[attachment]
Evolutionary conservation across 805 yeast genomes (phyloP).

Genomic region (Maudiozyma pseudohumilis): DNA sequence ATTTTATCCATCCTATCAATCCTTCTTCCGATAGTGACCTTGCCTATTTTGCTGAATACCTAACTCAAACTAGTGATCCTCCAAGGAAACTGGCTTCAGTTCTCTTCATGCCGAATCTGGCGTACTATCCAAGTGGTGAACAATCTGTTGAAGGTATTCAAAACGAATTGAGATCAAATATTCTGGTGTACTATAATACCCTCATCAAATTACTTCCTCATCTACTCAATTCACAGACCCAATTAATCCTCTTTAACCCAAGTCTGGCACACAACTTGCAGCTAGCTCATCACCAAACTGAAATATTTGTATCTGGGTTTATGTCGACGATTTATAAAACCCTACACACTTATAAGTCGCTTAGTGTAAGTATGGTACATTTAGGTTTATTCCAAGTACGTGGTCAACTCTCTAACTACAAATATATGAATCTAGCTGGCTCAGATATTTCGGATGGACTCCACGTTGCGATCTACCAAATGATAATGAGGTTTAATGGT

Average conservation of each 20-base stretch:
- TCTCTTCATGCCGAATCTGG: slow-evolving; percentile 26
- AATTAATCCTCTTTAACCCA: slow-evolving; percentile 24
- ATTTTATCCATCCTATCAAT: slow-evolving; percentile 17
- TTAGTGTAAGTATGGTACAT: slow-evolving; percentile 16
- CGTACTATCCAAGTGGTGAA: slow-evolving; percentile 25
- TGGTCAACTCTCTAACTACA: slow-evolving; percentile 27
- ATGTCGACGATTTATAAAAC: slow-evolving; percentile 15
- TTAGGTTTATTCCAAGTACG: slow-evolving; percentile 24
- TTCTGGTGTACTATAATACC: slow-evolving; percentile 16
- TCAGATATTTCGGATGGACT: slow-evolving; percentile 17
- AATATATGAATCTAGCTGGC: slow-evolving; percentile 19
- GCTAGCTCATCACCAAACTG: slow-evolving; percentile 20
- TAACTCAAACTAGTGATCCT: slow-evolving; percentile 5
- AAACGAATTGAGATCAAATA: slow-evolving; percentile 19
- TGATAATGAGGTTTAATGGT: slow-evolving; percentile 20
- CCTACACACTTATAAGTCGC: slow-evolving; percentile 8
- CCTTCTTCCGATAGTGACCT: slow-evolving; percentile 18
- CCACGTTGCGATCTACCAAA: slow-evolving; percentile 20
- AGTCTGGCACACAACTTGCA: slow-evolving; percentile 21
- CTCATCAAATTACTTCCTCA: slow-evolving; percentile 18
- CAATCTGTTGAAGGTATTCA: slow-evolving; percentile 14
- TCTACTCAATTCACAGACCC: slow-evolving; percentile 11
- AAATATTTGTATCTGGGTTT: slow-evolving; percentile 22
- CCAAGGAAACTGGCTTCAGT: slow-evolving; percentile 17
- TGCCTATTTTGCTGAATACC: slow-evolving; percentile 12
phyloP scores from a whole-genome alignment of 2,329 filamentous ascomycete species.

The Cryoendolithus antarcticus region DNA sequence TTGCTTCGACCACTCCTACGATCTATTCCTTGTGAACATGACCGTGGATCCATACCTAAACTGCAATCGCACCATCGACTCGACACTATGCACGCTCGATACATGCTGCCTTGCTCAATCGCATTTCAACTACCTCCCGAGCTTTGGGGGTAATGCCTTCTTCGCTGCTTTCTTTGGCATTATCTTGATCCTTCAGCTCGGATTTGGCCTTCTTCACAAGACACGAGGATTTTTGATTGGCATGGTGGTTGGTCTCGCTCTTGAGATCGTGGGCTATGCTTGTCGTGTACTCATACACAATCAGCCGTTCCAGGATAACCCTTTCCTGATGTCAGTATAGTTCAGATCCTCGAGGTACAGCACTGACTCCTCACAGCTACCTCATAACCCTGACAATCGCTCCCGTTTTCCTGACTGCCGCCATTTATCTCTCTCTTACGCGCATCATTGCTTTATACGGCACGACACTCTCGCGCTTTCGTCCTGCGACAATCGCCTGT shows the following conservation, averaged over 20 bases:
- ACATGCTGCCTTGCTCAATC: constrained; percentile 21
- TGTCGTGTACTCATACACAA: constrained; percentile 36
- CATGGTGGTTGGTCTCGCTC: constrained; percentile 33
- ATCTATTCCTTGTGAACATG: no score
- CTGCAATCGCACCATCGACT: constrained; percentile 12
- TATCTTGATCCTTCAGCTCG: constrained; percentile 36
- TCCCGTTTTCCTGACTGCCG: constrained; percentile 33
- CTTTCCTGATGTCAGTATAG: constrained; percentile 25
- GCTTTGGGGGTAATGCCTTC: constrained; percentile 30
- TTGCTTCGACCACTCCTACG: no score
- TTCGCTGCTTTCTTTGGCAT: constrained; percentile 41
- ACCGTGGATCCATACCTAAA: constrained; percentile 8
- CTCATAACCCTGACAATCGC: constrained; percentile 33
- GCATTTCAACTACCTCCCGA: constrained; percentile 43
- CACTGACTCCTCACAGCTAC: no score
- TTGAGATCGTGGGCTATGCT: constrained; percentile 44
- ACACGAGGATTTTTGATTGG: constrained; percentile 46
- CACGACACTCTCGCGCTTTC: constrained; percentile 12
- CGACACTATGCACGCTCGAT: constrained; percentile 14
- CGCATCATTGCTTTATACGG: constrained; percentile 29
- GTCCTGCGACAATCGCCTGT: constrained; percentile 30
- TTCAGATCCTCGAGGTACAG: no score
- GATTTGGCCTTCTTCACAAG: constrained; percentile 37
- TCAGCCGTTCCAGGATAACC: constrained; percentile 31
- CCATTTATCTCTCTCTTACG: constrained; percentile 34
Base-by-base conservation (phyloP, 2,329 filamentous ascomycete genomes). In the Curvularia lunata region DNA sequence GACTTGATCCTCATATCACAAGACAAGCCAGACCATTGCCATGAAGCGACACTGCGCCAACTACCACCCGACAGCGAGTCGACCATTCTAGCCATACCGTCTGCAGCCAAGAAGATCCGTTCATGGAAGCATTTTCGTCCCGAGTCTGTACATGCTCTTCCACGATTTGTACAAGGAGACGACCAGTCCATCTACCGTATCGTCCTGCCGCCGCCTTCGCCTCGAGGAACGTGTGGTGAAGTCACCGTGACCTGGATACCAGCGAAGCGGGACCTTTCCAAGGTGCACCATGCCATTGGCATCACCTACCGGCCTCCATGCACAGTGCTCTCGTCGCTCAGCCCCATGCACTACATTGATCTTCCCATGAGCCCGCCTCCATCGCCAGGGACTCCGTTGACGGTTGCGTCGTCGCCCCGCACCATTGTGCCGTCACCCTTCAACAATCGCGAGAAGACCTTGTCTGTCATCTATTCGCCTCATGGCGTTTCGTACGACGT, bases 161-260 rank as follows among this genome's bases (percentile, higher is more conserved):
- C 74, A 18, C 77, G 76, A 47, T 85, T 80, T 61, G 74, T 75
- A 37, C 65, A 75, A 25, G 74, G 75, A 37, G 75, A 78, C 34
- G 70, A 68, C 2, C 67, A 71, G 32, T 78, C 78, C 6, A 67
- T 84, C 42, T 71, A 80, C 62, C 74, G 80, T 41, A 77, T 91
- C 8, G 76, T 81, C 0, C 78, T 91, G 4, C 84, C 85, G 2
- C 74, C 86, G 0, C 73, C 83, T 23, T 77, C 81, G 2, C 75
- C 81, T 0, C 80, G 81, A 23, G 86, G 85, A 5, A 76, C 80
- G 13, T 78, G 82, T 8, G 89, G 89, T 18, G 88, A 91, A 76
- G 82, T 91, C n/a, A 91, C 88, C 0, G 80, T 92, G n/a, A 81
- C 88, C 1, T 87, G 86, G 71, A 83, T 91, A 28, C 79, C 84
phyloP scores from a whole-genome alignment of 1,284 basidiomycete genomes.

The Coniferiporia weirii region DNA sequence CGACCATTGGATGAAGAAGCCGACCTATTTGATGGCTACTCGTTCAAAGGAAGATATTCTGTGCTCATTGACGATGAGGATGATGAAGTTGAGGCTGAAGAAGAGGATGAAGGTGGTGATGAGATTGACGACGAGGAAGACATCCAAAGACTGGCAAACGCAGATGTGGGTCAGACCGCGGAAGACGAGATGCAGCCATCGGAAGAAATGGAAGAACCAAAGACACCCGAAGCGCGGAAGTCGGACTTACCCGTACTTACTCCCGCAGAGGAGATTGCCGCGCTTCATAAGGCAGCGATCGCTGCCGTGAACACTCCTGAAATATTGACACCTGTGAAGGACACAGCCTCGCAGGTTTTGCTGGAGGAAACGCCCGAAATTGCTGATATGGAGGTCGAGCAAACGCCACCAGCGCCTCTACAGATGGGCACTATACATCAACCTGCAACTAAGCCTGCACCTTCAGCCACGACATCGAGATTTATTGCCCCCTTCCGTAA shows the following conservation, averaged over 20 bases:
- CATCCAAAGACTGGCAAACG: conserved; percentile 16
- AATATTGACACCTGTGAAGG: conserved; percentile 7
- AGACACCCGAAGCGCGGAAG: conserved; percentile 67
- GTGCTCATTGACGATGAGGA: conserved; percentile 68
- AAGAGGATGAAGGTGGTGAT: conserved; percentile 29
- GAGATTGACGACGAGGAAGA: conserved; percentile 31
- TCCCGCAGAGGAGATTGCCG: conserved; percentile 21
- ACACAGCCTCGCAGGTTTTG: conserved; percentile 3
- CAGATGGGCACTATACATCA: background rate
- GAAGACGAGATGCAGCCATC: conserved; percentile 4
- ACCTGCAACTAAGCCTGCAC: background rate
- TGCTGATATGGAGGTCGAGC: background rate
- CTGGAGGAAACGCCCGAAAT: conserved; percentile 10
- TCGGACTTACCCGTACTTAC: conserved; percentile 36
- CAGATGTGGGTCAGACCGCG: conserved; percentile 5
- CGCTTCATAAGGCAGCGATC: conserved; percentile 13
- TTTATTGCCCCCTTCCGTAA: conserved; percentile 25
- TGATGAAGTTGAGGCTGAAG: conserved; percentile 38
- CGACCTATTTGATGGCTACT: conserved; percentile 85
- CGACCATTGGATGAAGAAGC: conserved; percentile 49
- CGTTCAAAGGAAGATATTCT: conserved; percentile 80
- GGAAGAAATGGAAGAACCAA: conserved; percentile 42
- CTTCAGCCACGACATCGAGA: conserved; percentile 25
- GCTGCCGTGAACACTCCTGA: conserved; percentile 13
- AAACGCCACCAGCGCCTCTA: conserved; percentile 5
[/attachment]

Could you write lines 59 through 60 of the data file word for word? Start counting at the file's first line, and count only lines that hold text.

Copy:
- G 70, A 68, C 2, C 67, A 71, G 32, T 78, C 78, C 6, A 67
- T 84, C 42, T 71, A 80, C 62, C 74, G 80, T 41, A 77, T 91